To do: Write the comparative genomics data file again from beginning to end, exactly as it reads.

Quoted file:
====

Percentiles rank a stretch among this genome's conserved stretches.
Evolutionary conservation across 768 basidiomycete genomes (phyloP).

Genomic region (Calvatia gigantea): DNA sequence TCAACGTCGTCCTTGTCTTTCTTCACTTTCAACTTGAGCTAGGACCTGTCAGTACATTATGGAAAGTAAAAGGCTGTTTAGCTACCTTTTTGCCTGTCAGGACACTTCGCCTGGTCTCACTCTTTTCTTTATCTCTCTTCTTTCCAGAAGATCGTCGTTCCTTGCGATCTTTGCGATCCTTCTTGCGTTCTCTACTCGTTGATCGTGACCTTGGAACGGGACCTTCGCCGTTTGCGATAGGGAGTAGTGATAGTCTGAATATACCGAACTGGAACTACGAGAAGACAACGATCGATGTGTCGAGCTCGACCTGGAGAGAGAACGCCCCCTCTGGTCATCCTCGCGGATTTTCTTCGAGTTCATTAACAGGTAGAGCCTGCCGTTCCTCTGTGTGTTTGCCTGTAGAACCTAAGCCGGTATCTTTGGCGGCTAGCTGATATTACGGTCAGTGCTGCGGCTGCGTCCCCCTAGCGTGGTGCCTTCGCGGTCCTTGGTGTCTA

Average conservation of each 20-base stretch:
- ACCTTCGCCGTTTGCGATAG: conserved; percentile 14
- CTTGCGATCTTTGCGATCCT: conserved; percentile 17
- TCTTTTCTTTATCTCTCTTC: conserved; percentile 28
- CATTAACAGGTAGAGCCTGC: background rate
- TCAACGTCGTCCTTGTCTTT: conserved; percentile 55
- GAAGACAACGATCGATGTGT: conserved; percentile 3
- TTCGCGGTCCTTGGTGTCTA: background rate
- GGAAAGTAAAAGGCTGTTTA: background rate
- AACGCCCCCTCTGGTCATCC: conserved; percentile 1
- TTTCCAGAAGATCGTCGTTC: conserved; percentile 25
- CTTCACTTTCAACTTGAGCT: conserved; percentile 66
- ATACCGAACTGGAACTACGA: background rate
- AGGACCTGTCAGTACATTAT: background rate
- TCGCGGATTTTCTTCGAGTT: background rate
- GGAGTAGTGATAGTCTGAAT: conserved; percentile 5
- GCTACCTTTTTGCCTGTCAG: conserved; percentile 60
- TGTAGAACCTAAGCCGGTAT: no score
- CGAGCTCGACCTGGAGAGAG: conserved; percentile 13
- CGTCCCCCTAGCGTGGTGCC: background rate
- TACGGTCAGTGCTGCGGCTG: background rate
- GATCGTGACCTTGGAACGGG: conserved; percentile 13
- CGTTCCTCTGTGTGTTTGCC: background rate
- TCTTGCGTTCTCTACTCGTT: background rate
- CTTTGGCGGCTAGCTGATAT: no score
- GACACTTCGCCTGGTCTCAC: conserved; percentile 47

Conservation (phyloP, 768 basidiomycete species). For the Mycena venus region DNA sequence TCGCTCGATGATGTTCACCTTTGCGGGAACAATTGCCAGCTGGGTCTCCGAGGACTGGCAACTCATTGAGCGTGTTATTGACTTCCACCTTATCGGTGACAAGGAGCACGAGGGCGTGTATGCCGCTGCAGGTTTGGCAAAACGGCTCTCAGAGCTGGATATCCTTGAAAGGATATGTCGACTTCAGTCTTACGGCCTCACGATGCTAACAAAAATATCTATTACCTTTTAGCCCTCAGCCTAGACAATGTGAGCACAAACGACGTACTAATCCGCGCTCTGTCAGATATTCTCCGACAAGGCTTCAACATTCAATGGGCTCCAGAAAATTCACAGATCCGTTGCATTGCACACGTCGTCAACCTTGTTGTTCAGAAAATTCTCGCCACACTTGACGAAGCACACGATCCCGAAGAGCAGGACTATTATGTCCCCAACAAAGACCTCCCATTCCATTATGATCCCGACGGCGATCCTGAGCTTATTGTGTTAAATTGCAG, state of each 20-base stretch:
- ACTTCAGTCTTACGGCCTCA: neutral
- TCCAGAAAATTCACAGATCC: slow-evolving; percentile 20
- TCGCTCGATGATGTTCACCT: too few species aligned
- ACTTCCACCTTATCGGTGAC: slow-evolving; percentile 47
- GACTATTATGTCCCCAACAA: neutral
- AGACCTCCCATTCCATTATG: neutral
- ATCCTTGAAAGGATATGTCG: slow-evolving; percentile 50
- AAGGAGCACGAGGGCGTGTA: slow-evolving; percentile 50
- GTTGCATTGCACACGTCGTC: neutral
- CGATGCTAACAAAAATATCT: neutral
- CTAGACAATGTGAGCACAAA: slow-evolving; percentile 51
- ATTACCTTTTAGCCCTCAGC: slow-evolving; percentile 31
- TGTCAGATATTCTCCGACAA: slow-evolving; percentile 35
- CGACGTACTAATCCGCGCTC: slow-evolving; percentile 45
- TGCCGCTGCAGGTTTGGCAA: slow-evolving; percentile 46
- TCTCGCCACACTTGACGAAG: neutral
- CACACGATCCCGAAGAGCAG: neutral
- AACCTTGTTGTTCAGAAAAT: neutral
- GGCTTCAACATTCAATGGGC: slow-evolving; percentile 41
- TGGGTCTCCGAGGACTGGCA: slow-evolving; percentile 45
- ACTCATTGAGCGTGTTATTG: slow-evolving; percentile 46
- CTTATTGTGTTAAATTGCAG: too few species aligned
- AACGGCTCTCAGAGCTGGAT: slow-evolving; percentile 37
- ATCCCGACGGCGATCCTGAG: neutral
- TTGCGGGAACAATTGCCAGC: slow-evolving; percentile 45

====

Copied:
Percentiles rank a stretch among this genome's conserved stretches.
Evolutionary conservation across 768 basidiomycete genomes (phyloP).

Genomic region (Calvatia gigantea): DNA sequence TCAACGTCGTCCTTGTCTTTCTTCACTTTCAACTTGAGCTAGGACCTGTCAGTACATTATGGAAAGTAAAAGGCTGTTTAGCTACCTTTTTGCCTGTCAGGACACTTCGCCTGGTCTCACTCTTTTCTTTATCTCTCTTCTTTCCAGAAGATCGTCGTTCCTTGCGATCTTTGCGATCCTTCTTGCGTTCTCTACTCGTTGATCGTGACCTTGGAACGGGACCTTCGCCGTTTGCGATAGGGAGTAGTGATAGTCTGAATATACCGAACTGGAACTACGAGAAGACAACGATCGATGTGTCGAGCTCGACCTGGAGAGAGAACGCCCCCTCTGGTCATCCTCGCGGATTTTCTTCGAGTTCATTAACAGGTAGAGCCTGCCGTTCCTCTGTGTGTTTGCCTGTAGAACCTAAGCCGGTATCTTTGGCGGCTAGCTGATATTACGGTCAGTGCTGCGGCTGCGTCCCCCTAGCGTGGTGCCTTCGCGGTCCTTGGTGTCTA

Average conservation of each 20-base stretch:
- ACCTTCGCCGTTTGCGATAG: conserved; percentile 14
- CTTGCGATCTTTGCGATCCT: conserved; percentile 17
- TCTTTTCTTTATCTCTCTTC: conserved; percentile 28
- CATTAACAGGTAGAGCCTGC: background rate
- TCAACGTCGTCCTTGTCTTT: conserved; percentile 55
- GAAGACAACGATCGATGTGT: conserved; percentile 3
- TTCGCGGTCCTTGGTGTCTA: background rate
- GGAAAGTAAAAGGCTGTTTA: background rate
- AACGCCCCCTCTGGTCATCC: conserved; percentile 1
- TTTCCAGAAGATCGTCGTTC: conserved; percentile 25
- CTTCACTTTCAACTTGAGCT: conserved; percentile 66
- ATACCGAACTGGAACTACGA: background rate
- AGGACCTGTCAGTACATTAT: background rate
- TCGCGGATTTTCTTCGAGTT: background rate
- GGAGTAGTGATAGTCTGAAT: conserved; percentile 5
- GCTACCTTTTTGCCTGTCAG: conserved; percentile 60
- TGTAGAACCTAAGCCGGTAT: no score
- CGAGCTCGACCTGGAGAGAG: conserved; percentile 13
- CGTCCCCCTAGCGTGGTGCC: background rate
- TACGGTCAGTGCTGCGGCTG: background rate
- GATCGTGACCTTGGAACGGG: conserved; percentile 13
- CGTTCCTCTGTGTGTTTGCC: background rate
- TCTTGCGTTCTCTACTCGTT: background rate
- CTTTGGCGGCTAGCTGATAT: no score
- GACACTTCGCCTGGTCTCAC: conserved; percentile 47

Conservation (phyloP, 768 basidiomycete species). For the Mycena venus region DNA sequence TCGCTCGATGATGTTCACCTTTGCGGGAACAATTGCCAGCTGGGTCTCCGAGGACTGGCAACTCATTGAGCGTGTTATTGACTTCCACCTTATCGGTGACAAGGAGCACGAGGGCGTGTATGCCGCTGCAGGTTTGGCAAAACGGCTCTCAGAGCTGGATATCCTTGAAAGGATATGTCGACTTCAGTCTTACGGCCTCACGATGCTAACAAAAATATCTATTACCTTTTAGCCCTCAGCCTAGACAATGTGAGCACAAACGACGTACTAATCCGCGCTCTGTCAGATATTCTCCGACAAGGCTTCAACATTCAATGGGCTCCAGAAAATTCACAGATCCGTTGCATTGCACACGTCGTCAACCTTGTTGTTCAGAAAATTCTCGCCACACTTGACGAAGCACACGATCCCGAAGAGCAGGACTATTATGTCCCCAACAAAGACCTCCCATTCCATTATGATCCCGACGGCGATCCTGAGCTTATTGTGTTAAATTGCAG, state of each 20-base stretch:
- ACTTCAGTCTTACGGCCTCA: neutral
- TCCAGAAAATTCACAGATCC: slow-evolving; percentile 20
- TCGCTCGATGATGTTCACCT: too few species aligned
- ACTTCCACCTTATCGGTGAC: slow-evolving; percentile 47
- GACTATTATGTCCCCAACAA: neutral
- AGACCTCCCATTCCATTATG: neutral
- ATCCTTGAAAGGATATGTCG: slow-evolving; percentile 50
- AAGGAGCACGAGGGCGTGTA: slow-evolving; percentile 50
- GTTGCATTGCACACGTCGTC: neutral
- CGATGCTAACAAAAATATCT: neutral
- CTAGACAATGTGAGCACAAA: slow-evolving; percentile 51
- ATTACCTTTTAGCCCTCAGC: slow-evolving; percentile 31
- TGTCAGATATTCTCCGACAA: slow-evolving; percentile 35
- CGACGTACTAATCCGCGCTC: slow-evolving; percentile 45
- TGCCGCTGCAGGTTTGGCAA: slow-evolving; percentile 46
- TCTCGCCACACTTGACGAAG: neutral
- CACACGATCCCGAAGAGCAG: neutral
- AACCTTGTTGTTCAGAAAAT: neutral
- GGCTTCAACATTCAATGGGC: slow-evolving; percentile 41
- TGGGTCTCCGAGGACTGGCA: slow-evolving; percentile 45
- ACTCATTGAGCGTGTTATTG: slow-evolving; percentile 46
- CTTATTGTGTTAAATTGCAG: too few species aligned
- AACGGCTCTCAGAGCTGGAT: slow-evolving; percentile 37
- ATCCCGACGGCGATCCTGAG: neutral
- TTGCGGGAACAATTGCCAGC: slow-evolving; percentile 45